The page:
STEWART: Tony Rezko was his first significant campaign contributor. So, you know, that certainly helped start Senator Obama’s career.
GRIFFIN: But the federal indictment alleges Rezko was given tainted cash, some illegal, some just unsavory.
(on camera): So, you guys made the decision that he was a slumlord. (CROSSTALK)
TIM NOVAK, “CHICAGO SUN-TIMES”: Right.
GRIFFIN (voice-over): “Chicago Sun-Times” investigation reporter Tim Novak helped label Tony Rezko a slumlord. One of Rezko’s businesses got government loans to develop low-income housing. Barack Obama worked on some deals as a lawyer and wrote letters supporting some deals as a state senator. “The Sun-Times” found two-thirds of the buildings were foreclosed upon, boarded up, or both.
NOVAK: The city and the state had told us they never had any other low-income developer go that bad that quick that much.
GRIFFIN (on camera): This is one of those buildings. And it does seem to fit the description. At the same time tenants in this building were complaining about the heat being turned off, the building’s owner, Rezko, was actually giving money to the Obama campaign.
NOVAK: Now, the senator says he doesn’t not know, he didn’t know any of this stuff.
GRIFFIN (voice-over): Now that he does know, the senator is donating Rezko’s donations to charity, $86,000 so far.
But the bigger embarrassment for Obama was his own land deal with Rezko. Shortly after his election to the U.S. Senate, Obama bought this house at $300,000 below the asking price. Perhaps not coincidentally, the very same day, Rezko’s wife bought the lot next door for full price. Months later, Barack Obama would buy a sliver of the Rezko land to expand his own yard.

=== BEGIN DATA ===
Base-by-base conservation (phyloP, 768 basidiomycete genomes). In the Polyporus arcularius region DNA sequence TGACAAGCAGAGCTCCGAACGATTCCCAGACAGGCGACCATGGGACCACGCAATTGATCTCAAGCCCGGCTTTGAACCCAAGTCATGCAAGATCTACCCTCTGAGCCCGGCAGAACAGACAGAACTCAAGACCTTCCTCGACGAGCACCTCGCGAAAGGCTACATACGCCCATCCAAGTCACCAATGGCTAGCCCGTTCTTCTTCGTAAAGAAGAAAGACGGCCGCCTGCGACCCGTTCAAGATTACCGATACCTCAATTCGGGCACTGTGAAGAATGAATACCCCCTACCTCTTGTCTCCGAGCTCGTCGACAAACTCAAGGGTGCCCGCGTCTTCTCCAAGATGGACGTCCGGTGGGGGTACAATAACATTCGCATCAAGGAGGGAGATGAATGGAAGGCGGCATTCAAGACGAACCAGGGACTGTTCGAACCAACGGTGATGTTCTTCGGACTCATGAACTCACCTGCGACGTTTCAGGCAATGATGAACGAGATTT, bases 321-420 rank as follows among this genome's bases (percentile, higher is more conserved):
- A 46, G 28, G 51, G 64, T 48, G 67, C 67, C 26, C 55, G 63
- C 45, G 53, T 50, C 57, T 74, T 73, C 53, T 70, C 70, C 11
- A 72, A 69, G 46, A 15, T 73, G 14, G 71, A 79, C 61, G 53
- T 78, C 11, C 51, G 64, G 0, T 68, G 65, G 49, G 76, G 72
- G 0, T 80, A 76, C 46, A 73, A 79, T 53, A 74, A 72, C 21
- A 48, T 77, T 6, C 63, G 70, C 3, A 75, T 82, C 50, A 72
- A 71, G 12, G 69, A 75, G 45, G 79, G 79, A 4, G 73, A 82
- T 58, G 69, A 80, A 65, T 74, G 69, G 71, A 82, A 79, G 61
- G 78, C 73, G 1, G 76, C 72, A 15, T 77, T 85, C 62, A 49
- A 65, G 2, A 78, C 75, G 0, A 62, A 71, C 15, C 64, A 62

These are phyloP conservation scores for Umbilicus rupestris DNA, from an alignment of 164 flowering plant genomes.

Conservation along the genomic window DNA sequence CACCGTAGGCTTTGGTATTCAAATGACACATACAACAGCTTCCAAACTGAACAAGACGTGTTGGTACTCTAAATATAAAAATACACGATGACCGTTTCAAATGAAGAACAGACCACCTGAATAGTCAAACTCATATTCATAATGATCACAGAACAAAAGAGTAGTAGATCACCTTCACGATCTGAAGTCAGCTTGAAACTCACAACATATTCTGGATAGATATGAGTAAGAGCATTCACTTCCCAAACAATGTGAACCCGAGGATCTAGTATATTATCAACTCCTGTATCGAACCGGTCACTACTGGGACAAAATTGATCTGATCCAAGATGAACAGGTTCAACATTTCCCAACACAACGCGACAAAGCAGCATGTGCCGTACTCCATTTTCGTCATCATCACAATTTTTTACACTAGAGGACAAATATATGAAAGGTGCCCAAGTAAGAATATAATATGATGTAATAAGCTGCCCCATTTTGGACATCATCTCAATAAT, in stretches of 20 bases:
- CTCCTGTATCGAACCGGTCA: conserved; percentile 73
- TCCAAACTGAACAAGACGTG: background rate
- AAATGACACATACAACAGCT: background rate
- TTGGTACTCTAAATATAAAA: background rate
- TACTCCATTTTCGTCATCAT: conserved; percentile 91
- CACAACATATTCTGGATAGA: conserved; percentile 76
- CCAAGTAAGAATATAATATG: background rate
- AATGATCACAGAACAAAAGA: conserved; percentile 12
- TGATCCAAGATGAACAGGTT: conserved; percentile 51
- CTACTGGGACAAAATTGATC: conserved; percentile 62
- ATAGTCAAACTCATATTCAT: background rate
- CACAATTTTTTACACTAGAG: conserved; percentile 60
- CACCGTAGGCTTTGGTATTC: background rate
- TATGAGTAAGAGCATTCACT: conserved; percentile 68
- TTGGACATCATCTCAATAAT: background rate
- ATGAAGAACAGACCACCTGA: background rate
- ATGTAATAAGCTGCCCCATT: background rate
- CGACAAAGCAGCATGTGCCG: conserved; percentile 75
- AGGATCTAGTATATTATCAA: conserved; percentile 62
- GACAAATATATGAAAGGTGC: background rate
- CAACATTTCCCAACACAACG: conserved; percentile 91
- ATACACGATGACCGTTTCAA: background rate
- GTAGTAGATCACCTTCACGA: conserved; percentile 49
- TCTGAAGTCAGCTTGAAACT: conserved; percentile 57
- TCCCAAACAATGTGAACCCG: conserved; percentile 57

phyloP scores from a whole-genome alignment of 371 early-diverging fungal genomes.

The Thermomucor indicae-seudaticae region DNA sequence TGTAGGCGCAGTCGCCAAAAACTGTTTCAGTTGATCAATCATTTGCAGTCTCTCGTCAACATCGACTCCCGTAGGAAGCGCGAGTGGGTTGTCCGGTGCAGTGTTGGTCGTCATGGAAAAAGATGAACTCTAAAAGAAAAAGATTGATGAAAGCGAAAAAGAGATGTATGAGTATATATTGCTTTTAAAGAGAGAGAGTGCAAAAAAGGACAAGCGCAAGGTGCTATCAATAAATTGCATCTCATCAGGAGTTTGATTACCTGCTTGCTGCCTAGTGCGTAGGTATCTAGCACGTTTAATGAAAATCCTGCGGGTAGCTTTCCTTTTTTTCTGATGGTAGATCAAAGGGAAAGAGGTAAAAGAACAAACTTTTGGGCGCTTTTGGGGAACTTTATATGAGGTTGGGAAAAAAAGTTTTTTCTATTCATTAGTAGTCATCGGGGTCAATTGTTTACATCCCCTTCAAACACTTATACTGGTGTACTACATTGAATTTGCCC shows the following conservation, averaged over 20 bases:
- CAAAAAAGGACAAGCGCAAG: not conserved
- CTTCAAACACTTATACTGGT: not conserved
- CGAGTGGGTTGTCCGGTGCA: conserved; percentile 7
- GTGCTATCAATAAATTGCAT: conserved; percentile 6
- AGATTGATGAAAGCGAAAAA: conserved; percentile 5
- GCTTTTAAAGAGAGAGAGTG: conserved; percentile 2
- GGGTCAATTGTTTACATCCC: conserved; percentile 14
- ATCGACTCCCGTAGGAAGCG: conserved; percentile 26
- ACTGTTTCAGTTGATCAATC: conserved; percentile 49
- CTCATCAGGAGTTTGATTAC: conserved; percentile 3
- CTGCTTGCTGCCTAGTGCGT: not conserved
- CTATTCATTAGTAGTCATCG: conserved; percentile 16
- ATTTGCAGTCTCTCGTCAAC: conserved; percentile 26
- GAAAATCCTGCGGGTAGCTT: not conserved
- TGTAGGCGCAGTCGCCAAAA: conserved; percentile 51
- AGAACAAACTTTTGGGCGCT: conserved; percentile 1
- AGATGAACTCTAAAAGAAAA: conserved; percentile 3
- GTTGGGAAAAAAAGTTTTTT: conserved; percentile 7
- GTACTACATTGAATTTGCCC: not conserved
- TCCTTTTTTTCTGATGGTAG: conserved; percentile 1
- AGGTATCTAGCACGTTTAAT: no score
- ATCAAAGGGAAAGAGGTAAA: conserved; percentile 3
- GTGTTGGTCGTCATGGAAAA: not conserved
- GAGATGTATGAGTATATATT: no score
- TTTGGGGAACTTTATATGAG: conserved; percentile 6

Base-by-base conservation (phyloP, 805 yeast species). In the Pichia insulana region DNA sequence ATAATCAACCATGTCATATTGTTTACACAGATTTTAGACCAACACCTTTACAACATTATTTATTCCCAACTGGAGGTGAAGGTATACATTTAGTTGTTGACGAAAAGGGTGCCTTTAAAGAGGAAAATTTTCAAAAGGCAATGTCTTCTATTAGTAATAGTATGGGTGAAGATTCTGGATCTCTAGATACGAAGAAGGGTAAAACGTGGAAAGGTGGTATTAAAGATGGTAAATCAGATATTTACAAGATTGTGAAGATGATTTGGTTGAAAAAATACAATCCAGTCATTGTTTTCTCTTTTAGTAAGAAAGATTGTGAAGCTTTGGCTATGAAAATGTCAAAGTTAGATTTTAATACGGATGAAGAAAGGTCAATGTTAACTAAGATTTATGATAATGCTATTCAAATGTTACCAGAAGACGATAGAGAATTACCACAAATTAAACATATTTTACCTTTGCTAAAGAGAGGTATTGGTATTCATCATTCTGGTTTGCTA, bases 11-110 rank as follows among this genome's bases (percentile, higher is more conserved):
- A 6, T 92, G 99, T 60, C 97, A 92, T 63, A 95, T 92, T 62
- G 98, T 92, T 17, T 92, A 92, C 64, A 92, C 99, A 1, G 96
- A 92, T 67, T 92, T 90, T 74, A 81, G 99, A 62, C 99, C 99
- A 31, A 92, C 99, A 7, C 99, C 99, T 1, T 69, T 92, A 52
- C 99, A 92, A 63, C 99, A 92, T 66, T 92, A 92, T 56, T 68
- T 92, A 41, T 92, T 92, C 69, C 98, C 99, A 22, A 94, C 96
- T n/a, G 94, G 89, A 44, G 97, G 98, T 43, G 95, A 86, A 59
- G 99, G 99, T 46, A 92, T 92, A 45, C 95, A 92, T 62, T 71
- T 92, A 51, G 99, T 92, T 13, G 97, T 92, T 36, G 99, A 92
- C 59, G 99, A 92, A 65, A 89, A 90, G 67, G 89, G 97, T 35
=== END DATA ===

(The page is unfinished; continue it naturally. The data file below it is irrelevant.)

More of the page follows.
(on camera): There was nothing illegal about the deal and nobody is alleging that there was anything illegal. But the deal happened at the same time that Rezko was knowingly under investigation. And, for that, the senator says, whatever the deal was, was boneheaded.
(voice-over): His campaign declined to talk about this story. Senator Obama may regret ever getting involved with Tony Rezko.
STEWART: The problem with Chicago politics is it’s hard to stay 110 percent perfectly clean.
COOPER: Well, Drew is in a very cold Chicago tonight. We’re glad he joins us.
Senator Obama is not obviously the only one who’s been criticized for having relations with people in trouble with the law. It happens to a lot of politicians. Senator Clinton has also come under fire for I guess what some see as improper ties.
GRIFFIN: Yes. Anderson, this is the kind of tit for tat that, quite frankly, a lot of people are scratching their head why Senator Clinton brought this up. She of course has her own fuzzy land deal from the past in Whitewater.
She has also got an indicted fund-raiser, Norman Hsu, who just went to prison for fraud. In fact, the Clinton campaign has had to return or divest $850,000 in Hsu-related funds from her political campaign. So, you really have to scratch your head on, what is the strategy here? And I think we leave that best to people like Carl Bernstein and some of your other guests, who have been telling you the strategy.
COOPER: Drew Griffin, “Keeping Them Honest” — thanks, Drew.